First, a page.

The most amazing thing about Thomas Jefferson is that he embodies both the soaring aspirations of the American Dream and the incomprehensible paradoxes of our identity. Nobody ever pitched our national experiment so high—not Abraham Lincoln, not Theodore Roosevelt, not John F. Kennedy. Jefferson envisioned the freest, most virtuous, most peaceful, most self-actualized, most self-governing, and happiest people who ever walked the face of the earth. "We hold these truths to be self-evident," he said. "That all men are created equal, that they are endowed by their Creator with certain unalienable rights, that among these are life, liberty, and the pursuit of happiness."
Unless you are black. Unless you are a woman. Unless you are an American Indian. Then it’s not so self-evident after all.
Jefferson was fascinated by American Indians. They represented to him a time warp portrait of what we once were. Just as John Locke said in the beginning all the world was America, so too in the beginning all people were like Indians—dressed in the skins of animals, living lightly on the land, nomadic, so loosely governed as to appear to live in a kind of idealized anarchy. These republicans in buckskin lived in harmony with Nature and nature’s God, had mutually beneficial relationships with other creatures—badgers, buffalo, antelope, eagles—and practiced freedom in its radical sense. If they had social compacts, they were the lightest possible glue that could minimally hold those tribal societies together.
In Jefferson’s view, we had a great deal to learn from these dwellers of the woods, what the French called sauvages, and we darkened to savages. They were us before absolutist governments, state religions, church hierarchies, debtor’s prisons, and opera.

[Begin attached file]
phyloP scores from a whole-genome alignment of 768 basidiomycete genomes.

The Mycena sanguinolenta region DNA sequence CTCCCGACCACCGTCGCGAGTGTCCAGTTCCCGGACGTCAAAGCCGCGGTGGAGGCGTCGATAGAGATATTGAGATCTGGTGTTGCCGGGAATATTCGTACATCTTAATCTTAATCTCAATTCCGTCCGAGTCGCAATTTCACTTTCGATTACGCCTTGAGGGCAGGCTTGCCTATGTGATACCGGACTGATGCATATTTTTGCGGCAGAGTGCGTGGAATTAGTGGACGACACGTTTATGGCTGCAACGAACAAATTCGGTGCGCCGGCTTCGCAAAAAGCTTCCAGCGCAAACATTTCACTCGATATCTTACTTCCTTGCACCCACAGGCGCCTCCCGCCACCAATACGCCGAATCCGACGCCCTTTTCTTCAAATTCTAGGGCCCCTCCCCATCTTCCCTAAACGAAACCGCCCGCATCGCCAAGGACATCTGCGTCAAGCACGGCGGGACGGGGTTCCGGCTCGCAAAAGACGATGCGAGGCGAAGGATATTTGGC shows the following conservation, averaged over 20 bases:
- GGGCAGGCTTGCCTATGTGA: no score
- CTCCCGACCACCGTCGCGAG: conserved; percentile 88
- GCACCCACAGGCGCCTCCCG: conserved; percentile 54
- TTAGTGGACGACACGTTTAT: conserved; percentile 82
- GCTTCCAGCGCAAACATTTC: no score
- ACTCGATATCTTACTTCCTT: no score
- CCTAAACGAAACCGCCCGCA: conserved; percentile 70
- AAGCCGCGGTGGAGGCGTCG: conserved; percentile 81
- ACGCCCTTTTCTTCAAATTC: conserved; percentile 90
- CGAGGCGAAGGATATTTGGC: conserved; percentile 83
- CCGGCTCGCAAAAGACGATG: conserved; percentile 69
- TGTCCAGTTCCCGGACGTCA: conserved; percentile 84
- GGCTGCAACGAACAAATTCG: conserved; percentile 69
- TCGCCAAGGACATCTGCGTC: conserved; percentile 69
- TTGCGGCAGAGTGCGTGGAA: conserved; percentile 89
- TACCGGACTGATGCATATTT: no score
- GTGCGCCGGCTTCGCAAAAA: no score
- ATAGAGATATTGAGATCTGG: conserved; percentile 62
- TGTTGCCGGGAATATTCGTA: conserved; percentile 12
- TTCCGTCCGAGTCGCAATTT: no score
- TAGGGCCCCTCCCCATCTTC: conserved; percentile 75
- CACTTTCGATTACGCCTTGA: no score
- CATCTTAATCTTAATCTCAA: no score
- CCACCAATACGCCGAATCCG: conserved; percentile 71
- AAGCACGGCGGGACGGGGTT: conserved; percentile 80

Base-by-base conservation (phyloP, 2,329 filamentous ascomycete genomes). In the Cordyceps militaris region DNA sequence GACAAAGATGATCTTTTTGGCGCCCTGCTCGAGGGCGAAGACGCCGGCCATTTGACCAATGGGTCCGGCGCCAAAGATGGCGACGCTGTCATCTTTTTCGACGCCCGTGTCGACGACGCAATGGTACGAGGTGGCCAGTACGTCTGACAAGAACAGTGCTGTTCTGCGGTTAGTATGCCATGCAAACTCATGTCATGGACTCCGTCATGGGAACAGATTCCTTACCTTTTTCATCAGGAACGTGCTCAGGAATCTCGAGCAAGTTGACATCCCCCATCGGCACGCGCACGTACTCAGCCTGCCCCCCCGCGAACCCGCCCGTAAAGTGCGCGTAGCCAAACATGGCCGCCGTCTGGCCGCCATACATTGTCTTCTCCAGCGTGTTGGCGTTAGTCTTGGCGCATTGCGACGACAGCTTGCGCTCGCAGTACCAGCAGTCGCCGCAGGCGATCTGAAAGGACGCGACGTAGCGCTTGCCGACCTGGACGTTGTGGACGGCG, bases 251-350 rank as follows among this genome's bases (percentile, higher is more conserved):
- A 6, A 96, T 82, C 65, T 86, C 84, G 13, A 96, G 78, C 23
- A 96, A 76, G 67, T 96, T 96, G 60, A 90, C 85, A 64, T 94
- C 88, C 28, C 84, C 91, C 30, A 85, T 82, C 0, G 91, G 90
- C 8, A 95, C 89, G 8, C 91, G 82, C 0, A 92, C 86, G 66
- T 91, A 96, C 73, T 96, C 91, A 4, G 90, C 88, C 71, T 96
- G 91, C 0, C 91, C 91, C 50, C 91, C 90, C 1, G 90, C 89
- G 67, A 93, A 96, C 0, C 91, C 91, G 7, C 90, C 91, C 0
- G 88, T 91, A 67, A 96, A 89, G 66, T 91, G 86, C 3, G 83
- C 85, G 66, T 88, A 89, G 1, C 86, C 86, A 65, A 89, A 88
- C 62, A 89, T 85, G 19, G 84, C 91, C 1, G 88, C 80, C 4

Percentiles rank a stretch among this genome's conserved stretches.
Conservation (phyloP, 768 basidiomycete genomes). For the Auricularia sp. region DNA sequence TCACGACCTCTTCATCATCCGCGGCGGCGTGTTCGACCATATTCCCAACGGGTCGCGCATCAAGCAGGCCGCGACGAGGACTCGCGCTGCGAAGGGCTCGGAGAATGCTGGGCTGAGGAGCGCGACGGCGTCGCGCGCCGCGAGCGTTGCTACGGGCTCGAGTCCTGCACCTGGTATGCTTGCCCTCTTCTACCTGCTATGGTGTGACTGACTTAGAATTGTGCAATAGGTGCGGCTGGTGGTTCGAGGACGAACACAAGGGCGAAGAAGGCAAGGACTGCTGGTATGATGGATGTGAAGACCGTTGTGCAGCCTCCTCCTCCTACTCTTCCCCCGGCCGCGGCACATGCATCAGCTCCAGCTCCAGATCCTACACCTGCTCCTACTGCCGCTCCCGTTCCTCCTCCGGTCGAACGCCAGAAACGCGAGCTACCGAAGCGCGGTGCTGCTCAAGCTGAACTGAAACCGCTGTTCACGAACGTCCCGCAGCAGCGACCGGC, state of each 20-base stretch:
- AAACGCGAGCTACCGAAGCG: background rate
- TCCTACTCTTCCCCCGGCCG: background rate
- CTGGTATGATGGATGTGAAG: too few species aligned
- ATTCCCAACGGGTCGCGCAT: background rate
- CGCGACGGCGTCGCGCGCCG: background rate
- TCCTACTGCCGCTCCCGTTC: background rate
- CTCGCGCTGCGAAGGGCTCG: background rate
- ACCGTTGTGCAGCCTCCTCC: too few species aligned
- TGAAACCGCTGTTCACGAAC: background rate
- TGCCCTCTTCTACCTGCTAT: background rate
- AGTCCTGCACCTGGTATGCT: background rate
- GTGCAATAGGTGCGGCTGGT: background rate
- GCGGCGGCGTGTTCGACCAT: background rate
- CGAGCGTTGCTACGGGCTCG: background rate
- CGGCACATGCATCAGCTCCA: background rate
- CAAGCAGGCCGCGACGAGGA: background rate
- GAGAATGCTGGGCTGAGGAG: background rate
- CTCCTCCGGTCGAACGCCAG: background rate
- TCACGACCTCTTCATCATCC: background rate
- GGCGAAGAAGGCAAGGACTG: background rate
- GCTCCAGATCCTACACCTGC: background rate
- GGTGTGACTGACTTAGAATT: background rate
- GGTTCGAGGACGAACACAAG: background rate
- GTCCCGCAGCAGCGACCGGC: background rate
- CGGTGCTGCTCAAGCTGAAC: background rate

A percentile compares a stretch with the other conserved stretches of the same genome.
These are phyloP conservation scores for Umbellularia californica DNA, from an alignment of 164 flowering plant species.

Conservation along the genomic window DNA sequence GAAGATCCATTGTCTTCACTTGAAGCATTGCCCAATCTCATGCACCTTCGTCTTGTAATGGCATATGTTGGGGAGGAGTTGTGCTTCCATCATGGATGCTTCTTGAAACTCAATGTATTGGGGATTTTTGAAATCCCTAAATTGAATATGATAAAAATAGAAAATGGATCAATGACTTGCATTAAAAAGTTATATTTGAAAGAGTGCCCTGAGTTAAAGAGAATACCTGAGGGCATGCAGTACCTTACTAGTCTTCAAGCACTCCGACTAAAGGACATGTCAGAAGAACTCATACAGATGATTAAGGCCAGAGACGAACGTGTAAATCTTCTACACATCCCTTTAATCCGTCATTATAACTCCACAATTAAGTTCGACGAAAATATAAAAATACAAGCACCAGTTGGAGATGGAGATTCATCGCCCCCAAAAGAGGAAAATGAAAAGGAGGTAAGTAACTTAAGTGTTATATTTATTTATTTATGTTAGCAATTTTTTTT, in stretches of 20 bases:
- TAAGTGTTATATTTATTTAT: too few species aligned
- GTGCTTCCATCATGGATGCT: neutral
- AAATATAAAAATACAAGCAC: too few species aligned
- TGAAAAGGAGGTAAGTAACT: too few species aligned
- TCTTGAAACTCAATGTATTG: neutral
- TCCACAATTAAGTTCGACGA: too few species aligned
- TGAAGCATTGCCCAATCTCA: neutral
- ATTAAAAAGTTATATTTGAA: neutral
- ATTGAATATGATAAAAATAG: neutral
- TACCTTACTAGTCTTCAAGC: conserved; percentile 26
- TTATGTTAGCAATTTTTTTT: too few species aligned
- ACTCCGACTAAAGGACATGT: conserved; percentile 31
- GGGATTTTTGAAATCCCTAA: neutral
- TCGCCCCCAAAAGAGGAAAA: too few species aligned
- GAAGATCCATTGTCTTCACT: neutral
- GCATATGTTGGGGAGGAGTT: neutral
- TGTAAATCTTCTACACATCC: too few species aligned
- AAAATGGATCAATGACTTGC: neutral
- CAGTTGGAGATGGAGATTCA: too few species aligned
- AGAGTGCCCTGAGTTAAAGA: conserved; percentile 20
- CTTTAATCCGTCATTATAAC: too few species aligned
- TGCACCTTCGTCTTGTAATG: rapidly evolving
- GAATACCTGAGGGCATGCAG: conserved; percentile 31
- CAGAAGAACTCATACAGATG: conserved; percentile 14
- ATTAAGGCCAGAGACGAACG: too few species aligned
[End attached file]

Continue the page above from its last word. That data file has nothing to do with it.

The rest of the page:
But here’s the paradox. When Jefferson looked west from his Palladian portico at Monticello toward the vast interior of America—all the way to the Mississippi River, all the way to the Rocky Mountains, all the way, perhaps, to the Pacific Ocean—he could not help but see an empty continent, a tabula rasa, a blank slate on which we had it in our power to inscribe the most interesting civilization that the world had ever seen. Sometimes in his exquisite letters he spoke of an American canvas that we, in our enlightened wisdom, would slowly fill up. In his First Inaugural Address Jefferson spoke of "a chosen country with room enough for our descendants to the hundredth and thousandth generation."
Jefferson knew better. He knew the continent was not empty, but full. He was fascinated by Native Americans. He engaged in some careful archaeological work on a mound along the Rivanna River. He collected dozens of Indian vocabularies, in part because he wanted to puzzle out whether Indians migrated from the Asian steppes or were, as many tribes insisted, always here. He also wanted to know which of the myriad tribes of North America were related linguistically to which, irrespective of their current geographic diffusion. He collected Indian artifacts and proudly displayed them in his lobby museum at Monticello. He loved to meet Indian delegations at the White House, where he gave carefully crafted speeches in basic English filled with what one critic has called "Indian baby talk." "We came from across the big stinking lake. We are as numerous as the stars in the heavens, and we are all gun men." That sort of thing.